Ok, I admit I have been negligent in my postings. Where has the time gone? People ask me often how things are going and my response is "Well...I think". It seems like an odd answer, but I have been so crazy busy that I have not had the time to properly digest anything. At this point in the TOY schedule, we shift into high gear because it is awards season. Problem is, I feel like I have been running in high gear since October. Read on and you will see what I mean.
The week after Teacher Appreciation Week, I decided that I didn't know nearly enough about designing assessments. Although I have been a teacher for 16 years and have been designing assessments all along, I will be the first to admit that I don't know the science behind assessment design and if what I have been giving my students has been valid. This becomes particularly worrisome in light of the fact that a large portion of my teacher evaluation will now be based on scores for assessments in areas that do not have a standardized test. We in the non-tested subject areas will have to create our own pre/post tests that have some validity. I don't quite know how it is fair to judge a teacher-designed test by the same standards as the large state-wide tests in math and language arts, but they will be. I knew I needed to learn more.
I gave my friends at ETS a call. They are kind enough to sponsor my sabbatical and have purchased the laptop which has allowed me to give presentations all over the state. I owe them a lot, but was now asking for even more. I needed help getting to the bottom of this assessment stuff. I had appointments where I talked to different groups of people about how tests are designed, the difference between testing for skills and testing for content, formative assessment design and PLCs (professional learning communities - they use student data to look back and figure out how to help the students), and the idea of a TLC (teacher learning communities) which focuses on teacher practice and looks toward the future. I admit, ETS was great and loaded me up with information to help me answer the many questions I have. I am hoping to get together with some people who specifically work on history assessments in the future. Designing big stakes assessments for non-tested subject areas is causing a lot of angst in NJ right now and I am hoping to be able to help my fellow teachers in this area soon. Stay tuned.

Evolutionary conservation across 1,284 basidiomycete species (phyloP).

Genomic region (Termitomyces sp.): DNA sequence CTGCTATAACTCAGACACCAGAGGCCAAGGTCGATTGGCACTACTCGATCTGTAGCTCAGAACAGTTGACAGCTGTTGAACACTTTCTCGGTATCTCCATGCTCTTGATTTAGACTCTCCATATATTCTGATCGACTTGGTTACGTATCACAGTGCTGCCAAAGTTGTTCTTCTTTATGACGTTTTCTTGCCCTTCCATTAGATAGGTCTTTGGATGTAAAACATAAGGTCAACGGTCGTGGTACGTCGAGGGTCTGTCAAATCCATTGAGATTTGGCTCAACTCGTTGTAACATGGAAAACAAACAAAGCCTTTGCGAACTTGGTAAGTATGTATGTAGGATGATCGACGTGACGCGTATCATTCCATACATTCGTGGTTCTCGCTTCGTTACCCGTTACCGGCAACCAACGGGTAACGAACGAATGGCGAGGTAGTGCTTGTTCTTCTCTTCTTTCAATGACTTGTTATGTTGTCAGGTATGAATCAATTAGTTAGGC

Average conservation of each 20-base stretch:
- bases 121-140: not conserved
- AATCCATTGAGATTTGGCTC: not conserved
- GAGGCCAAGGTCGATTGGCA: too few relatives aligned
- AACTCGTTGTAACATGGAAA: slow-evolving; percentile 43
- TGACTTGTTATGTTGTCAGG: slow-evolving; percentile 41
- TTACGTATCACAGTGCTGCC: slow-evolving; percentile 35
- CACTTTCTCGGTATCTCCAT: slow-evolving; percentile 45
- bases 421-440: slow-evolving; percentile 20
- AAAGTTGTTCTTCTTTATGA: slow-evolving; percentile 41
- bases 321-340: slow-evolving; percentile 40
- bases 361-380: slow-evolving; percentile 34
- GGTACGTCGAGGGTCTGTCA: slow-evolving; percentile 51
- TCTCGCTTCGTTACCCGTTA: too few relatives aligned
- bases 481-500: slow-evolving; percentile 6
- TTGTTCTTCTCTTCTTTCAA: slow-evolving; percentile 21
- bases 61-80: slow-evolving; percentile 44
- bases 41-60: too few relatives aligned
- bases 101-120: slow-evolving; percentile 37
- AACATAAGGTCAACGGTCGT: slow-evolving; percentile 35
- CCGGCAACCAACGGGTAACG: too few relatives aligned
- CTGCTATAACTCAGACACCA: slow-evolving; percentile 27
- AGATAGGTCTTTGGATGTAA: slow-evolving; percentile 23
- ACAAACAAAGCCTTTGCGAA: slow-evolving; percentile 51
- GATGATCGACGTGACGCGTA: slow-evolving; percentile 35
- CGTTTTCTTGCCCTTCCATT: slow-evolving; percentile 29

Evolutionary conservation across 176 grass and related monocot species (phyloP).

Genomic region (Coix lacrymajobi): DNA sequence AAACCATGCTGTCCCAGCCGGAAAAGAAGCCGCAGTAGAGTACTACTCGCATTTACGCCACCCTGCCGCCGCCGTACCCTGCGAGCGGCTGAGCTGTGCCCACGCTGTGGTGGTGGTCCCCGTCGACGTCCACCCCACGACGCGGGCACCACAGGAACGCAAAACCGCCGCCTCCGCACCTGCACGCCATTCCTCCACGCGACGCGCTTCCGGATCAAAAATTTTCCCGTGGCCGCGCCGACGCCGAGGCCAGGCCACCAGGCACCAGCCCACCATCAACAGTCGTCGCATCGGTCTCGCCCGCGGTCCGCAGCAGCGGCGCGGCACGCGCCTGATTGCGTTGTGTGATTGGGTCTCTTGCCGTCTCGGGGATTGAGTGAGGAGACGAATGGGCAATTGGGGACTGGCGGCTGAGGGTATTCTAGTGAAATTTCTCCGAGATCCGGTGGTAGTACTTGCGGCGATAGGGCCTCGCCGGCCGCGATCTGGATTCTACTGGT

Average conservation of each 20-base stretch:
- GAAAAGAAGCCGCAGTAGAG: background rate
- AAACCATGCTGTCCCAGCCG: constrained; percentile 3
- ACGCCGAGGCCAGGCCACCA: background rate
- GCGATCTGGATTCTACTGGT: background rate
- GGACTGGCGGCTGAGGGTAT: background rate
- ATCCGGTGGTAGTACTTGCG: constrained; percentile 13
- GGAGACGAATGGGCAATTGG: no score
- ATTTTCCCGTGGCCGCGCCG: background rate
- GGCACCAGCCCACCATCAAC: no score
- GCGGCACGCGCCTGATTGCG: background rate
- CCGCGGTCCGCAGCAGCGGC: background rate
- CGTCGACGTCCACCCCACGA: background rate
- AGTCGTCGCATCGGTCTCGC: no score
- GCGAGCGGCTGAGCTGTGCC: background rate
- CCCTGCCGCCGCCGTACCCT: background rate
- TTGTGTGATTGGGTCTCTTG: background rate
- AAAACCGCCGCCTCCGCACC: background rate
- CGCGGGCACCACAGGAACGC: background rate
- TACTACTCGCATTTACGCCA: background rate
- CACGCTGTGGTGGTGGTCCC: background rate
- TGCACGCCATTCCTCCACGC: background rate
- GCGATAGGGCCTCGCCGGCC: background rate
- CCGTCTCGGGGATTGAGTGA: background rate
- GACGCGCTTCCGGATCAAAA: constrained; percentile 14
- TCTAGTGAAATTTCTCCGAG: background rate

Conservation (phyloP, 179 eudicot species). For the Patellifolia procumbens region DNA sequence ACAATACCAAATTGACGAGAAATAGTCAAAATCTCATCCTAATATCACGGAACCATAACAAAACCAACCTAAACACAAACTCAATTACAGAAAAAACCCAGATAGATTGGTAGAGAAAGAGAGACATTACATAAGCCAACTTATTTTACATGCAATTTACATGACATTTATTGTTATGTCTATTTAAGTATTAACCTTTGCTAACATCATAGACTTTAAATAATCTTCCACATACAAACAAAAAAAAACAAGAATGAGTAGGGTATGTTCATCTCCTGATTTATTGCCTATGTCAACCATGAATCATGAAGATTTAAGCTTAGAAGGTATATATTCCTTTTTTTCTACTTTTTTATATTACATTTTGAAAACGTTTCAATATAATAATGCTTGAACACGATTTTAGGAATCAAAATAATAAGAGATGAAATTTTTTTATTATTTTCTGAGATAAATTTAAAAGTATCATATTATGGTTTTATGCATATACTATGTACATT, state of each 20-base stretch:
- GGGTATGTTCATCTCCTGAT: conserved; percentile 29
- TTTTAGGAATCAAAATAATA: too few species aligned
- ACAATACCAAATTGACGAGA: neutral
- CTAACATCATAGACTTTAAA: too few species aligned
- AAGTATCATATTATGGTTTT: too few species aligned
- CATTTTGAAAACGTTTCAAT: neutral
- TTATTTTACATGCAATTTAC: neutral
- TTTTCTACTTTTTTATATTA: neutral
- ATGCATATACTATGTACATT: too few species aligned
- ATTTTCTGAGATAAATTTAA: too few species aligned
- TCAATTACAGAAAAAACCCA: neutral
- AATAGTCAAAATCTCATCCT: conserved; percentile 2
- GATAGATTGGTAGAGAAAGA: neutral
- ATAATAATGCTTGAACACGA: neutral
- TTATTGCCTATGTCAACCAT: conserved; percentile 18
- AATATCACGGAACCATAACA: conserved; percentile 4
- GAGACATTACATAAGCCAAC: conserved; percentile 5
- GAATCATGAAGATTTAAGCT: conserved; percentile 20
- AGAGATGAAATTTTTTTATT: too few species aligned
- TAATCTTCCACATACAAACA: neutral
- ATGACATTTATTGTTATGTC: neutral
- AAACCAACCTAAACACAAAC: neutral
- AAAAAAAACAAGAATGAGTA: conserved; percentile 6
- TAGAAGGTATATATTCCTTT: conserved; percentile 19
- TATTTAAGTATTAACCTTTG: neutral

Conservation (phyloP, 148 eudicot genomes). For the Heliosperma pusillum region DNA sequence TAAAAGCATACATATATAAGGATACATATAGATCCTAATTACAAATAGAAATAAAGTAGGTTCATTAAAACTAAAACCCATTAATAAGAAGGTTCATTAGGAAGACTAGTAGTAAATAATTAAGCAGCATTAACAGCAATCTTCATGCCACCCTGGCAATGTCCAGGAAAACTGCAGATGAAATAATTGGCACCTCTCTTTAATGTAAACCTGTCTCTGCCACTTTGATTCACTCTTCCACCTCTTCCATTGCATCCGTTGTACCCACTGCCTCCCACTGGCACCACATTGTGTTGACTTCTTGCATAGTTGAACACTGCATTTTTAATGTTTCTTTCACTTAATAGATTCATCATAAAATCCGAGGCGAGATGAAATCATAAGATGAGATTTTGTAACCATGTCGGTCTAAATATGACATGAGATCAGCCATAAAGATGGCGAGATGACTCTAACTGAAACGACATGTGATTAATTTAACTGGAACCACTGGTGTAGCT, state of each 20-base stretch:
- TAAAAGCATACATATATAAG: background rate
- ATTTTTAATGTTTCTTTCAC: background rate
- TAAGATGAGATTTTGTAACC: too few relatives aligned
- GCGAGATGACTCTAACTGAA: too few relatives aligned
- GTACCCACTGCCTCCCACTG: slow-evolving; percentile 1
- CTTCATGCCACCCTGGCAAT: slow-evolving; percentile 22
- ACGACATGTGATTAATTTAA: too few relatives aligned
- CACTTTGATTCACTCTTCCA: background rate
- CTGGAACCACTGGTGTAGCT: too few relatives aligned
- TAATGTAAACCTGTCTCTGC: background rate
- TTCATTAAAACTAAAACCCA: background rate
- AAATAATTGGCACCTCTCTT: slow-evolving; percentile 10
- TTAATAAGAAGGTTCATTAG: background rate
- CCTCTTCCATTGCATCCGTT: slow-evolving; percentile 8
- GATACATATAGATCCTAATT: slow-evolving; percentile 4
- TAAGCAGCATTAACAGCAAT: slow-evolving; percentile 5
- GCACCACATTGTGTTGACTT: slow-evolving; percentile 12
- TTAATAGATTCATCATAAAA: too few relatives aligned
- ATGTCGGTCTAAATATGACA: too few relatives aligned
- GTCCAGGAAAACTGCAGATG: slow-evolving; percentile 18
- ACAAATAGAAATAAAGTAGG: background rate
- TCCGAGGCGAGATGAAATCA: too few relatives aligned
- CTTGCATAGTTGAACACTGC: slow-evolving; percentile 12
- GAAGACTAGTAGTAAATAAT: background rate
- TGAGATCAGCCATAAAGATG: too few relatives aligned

After ETS, it was down the shore I went to give a presentation to Richard Stockton College's (my alma mater) alternate route class. When I became a teacher, I changed careers and went through the traditional route classes at Stockton, so I don't really have a grasp of what alternate route entails. I called on some experts, my fellow County Teachers of the Year, many of whom are alternate route teachers. I wanted specifically to work with some alternate route programs this year because they are largely ignored or looked down upon for not getting the same training as traditional route teachers. I can tell you that the alternate route teachers I have met have been amazing educators. Often coming from another field, they make the conscious decision to leave their jobs and enter the world of education. They are determined, focused, and often display a maturity not seen in traditional route students. Because they have some real world experience, managing a classroom is not as daunting a task as it is for some traditional route students.